It’s going to be a very long weekend. Before I get into the ‘why’ let me first wish you the happiest of Thanksgiving weekends, if you are in the US, and if not, you know my thoughts are with you anyway.
I would also ask you to share this as widely as you dare, as I am trying to build followers. I appreciate your help. Let me adjust my skirt and tell you what this is all about. Being a crossdressing advertising executive does give me something of a unique perspective on things.
Now, the weekend. It all started when I overheard Joe, at the advertising agency, saying very intensely into his phone, “when it comes to feminine hygiene products, I’m your man!”
In case you’re unaware I work for a busy advertising agency as an account executive. Joe is a senior account exec, and runs a number of large accounts, including Allied Brands And Concepts (ABC Corp). Shortly after I overheard this unlikely declaration I was called into an urgent creative meeting along with a selection of other staff.
I was the last into the boardroom, and drawing the short straw found myself seated next to Jack, the head of finance. Jack’s a pretty notorious character and very prickly. Moments after I arrived Barry, the CEO called the meeting to some semblance of order.
“What’s it all about, Joe?” said Barry.
“Well, ABC has been let down by one of their other agencies. They want us to pick up the ball and run with it on a product they’re bringing to market,” said Joe.
“So, why the urgency?” asked Sylvia, the steel haired hard-nosed VP of marketing.
“They don’t want to change their launch date, having already bought a lot of advertising. So, they want to get something out fast. No one else will touch it, but it might be a good chance for us to add another product,” said Joe.
“So, just how tight is the schedule on this thing?” asked Sylvia.
“Very,” said Joe. I sensed my weekend disappearing. “One month.”
There was a collective gasp from around the table.
“May I ask what the product is,” I said softly.
“Well, yes. Of course. Tampons.” Joe looked a little awkward. “Very high end.”
Darren, VP of Creative Services looked a little puzzled, then said, “I never really thought there was a ‘high end’ tampon.”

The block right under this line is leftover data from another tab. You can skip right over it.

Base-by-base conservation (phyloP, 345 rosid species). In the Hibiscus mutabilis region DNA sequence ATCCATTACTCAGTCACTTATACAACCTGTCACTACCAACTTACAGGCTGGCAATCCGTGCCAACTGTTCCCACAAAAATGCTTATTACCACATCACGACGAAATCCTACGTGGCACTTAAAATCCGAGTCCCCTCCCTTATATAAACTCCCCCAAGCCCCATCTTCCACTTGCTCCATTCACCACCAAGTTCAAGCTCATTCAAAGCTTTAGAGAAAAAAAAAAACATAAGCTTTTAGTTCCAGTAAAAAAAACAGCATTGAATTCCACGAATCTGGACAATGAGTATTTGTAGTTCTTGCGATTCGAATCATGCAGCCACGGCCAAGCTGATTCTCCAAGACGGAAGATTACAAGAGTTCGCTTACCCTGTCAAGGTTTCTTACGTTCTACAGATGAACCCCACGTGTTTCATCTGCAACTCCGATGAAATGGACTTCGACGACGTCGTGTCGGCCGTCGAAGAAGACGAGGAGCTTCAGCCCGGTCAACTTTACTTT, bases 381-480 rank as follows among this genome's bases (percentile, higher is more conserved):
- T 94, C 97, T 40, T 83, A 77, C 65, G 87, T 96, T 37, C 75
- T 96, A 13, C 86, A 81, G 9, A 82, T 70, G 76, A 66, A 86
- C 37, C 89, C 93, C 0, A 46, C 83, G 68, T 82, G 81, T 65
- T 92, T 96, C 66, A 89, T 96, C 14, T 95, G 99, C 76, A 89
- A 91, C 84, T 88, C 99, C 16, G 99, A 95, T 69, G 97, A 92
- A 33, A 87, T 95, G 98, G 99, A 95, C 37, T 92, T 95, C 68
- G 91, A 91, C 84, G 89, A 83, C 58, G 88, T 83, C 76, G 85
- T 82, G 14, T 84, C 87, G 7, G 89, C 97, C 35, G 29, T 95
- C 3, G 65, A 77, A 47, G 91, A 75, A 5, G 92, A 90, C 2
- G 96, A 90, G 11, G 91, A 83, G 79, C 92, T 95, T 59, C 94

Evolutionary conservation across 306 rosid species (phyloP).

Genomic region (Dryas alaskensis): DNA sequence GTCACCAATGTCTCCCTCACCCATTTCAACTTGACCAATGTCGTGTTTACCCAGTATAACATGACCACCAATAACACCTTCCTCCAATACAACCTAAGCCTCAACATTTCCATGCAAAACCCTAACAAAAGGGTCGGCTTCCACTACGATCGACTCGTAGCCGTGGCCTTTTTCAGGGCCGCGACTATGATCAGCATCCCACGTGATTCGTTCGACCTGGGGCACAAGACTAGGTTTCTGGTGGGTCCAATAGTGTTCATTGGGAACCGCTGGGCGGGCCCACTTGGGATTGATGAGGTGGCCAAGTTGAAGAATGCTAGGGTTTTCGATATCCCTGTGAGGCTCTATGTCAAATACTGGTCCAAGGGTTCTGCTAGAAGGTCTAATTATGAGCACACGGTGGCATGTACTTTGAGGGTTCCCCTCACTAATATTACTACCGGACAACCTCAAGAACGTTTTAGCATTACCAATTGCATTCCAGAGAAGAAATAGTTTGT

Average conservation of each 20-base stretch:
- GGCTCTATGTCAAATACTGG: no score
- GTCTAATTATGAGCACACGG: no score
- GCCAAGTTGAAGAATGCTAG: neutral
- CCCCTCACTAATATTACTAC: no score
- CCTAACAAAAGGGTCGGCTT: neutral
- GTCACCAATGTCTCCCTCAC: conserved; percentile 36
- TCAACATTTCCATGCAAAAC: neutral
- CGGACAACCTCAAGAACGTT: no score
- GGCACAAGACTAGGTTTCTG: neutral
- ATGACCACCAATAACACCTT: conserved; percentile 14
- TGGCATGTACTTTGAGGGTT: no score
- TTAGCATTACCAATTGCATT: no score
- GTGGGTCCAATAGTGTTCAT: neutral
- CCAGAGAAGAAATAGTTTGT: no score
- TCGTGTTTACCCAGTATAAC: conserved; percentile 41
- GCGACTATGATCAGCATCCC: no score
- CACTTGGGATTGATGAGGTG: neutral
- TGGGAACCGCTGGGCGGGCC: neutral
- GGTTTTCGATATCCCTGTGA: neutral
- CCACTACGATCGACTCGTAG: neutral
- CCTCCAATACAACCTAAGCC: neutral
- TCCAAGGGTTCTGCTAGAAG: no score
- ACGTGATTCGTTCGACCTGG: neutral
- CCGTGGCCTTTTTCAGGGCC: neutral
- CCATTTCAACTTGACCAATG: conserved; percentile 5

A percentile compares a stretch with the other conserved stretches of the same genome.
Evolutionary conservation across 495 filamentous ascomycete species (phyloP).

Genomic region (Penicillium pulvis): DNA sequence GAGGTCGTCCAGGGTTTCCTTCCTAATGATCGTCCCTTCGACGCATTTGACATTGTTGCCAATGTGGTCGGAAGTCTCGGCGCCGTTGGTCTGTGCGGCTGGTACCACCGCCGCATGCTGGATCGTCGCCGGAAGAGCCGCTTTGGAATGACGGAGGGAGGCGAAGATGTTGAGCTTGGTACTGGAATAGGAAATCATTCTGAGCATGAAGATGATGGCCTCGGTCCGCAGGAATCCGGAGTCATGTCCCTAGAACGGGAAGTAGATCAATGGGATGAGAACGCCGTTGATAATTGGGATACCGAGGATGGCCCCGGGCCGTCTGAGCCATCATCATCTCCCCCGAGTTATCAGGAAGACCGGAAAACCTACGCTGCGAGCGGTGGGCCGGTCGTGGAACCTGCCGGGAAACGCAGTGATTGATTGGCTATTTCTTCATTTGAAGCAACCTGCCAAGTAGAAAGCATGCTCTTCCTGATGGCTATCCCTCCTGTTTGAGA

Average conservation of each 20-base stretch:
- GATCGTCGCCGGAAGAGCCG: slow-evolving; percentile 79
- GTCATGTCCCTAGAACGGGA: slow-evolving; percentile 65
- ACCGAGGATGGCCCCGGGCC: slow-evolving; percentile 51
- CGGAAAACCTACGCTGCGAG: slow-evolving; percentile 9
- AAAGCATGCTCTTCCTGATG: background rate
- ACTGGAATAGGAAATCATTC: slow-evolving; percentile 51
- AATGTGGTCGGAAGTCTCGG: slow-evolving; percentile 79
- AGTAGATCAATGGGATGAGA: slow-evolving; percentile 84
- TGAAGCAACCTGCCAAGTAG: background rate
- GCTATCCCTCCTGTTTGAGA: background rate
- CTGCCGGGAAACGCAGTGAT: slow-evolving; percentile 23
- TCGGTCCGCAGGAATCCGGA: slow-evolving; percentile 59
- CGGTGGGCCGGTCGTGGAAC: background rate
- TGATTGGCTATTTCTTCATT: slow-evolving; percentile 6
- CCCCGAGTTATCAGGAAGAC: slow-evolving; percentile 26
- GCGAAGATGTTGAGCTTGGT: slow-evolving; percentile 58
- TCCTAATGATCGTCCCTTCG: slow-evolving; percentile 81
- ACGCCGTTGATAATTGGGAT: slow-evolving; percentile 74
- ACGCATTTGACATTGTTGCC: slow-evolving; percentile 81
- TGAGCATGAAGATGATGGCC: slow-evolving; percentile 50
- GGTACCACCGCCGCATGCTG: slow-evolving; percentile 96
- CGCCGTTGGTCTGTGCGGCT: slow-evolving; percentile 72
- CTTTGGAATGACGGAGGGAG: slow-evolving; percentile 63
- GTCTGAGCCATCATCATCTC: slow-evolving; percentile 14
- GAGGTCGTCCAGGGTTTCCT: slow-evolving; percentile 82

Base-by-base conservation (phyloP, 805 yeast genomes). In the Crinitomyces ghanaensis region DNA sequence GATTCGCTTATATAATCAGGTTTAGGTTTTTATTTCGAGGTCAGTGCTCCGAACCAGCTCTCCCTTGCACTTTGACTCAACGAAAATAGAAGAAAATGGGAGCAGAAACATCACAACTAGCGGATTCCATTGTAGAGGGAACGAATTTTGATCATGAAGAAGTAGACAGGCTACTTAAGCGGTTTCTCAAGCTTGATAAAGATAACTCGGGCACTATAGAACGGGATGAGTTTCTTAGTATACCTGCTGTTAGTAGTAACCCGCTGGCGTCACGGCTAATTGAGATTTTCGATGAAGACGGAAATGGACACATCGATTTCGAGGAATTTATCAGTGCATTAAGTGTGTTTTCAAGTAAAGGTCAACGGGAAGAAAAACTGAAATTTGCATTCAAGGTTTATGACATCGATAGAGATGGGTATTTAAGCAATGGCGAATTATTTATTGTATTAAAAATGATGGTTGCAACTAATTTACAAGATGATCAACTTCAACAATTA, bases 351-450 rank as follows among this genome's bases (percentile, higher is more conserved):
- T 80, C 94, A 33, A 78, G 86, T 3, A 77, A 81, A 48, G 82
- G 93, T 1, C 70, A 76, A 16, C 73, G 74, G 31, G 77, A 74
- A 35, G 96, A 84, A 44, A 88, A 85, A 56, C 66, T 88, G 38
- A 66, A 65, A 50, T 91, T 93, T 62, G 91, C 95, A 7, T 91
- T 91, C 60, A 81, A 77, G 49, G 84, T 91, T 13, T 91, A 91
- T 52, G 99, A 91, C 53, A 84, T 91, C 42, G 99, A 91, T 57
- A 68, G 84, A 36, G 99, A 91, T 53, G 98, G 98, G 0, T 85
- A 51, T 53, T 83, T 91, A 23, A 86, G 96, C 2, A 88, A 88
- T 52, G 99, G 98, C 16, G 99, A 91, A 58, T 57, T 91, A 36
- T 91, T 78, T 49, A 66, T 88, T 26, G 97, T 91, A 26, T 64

There was a heavy silence around the boardroom table.
“Do we have a name to work with,” I asked.
“No,” replied Joe. “That’s part of the brief. Come up with a name and a catchline. Packaging ideas. The client wants to differentiate it from other products in the market.”
He continued, “Launch is in 30 days. So we need some ideas pretty sharp.”
At this point Jack said, “This sounds damned tight.”
“It also sounds damned profitable,” said Barry. “The client wouldn’t be asking us to do this if they weren’t in a hell of a corner. And we could use the revenue at the moment. You know that, Jack.”
At this point, Sylvia who had been doodling on a legal pad looked up and said, “It’s going to be all about differentiation. How is this product different?”
“A tampon’s a tampon, right?” said Jack.
“Who made you head of tampons,” asked Sylvia. They’d always been friction between these two.
Joe cut in, “The client’s over a barrel. They’ve given us complete creative freedom.”
A thoughtful silence returned to the boardroom. After a few moments Sylvia said “Red.”
Everyone looked a little surprised.
“No one ever marketed tampons in red packaging,” she went on.
Jack snorted. “For good reason. You can’t use red packaging in a feminine hygiene product. It’d be like calling it ‘The slaughterhouse edition’.”
“Come on. It’s time for a change. Disruption, remember,” persisted Sylvia.
“But don’t you think that a little too graphic,” said Darren.
“Not at all,” said Sylvia. “You’re not bloody squeamish, are you?”
“Bloody squeamish about captures it,” muttered Jack.
“But really, why not? It’s going to stand out on the shelves, we’d get immediate brand recognition and the press is going to be all over it,” said Sylvia.
There was an awkward silence in the room until it was broken by one of the junior staff.
“We’ve still got some creative content left over from that pitch in spring for the ice-cream company. “Raspberry Surprise” wasn’t it?”
“There might be something in that,” said Sylvia. “It would certainly grab the media.”
Jack looked indignant.
“And how long will that last? A month? Two?”
“Long enough,” said Barry. “What we really need is a great catchline.”
Again silence descended on the boardroom.
I quietly adjusted my chair to it’s full height. I’ve always found that helps convey authority, even when I know nothing about what I am talking about.
“Well, I have some thoughts on that,” I said.
“Go ahead,” said Barry.
“Well, we’re never going to displace Tampax. It just won’t happen. But do you remember that car hire ad. They said something about being the second place in the market made them try harder.”
Barry cut in immediately, “Yeah. Avis did that in ’62. They only dropped it a few years ago. You know what their catchline is now?”
I floundered a little. “No,” I said nervously.
“No,” replied Barry. “Nor does anyone else. That line was genius.”
I stood up and smoothed my burgundy pencil skirt, and stepped to the head of the boardroom table, to the white board. Taking the red marker I wrote in large letters, “Raspberry Surprise, we may not be number one but we’re up there!”
Barry looked at me and smiled.
It’s going to be a long weekend. I am often online, so don’t be shy, come to my site and say ‘hi’.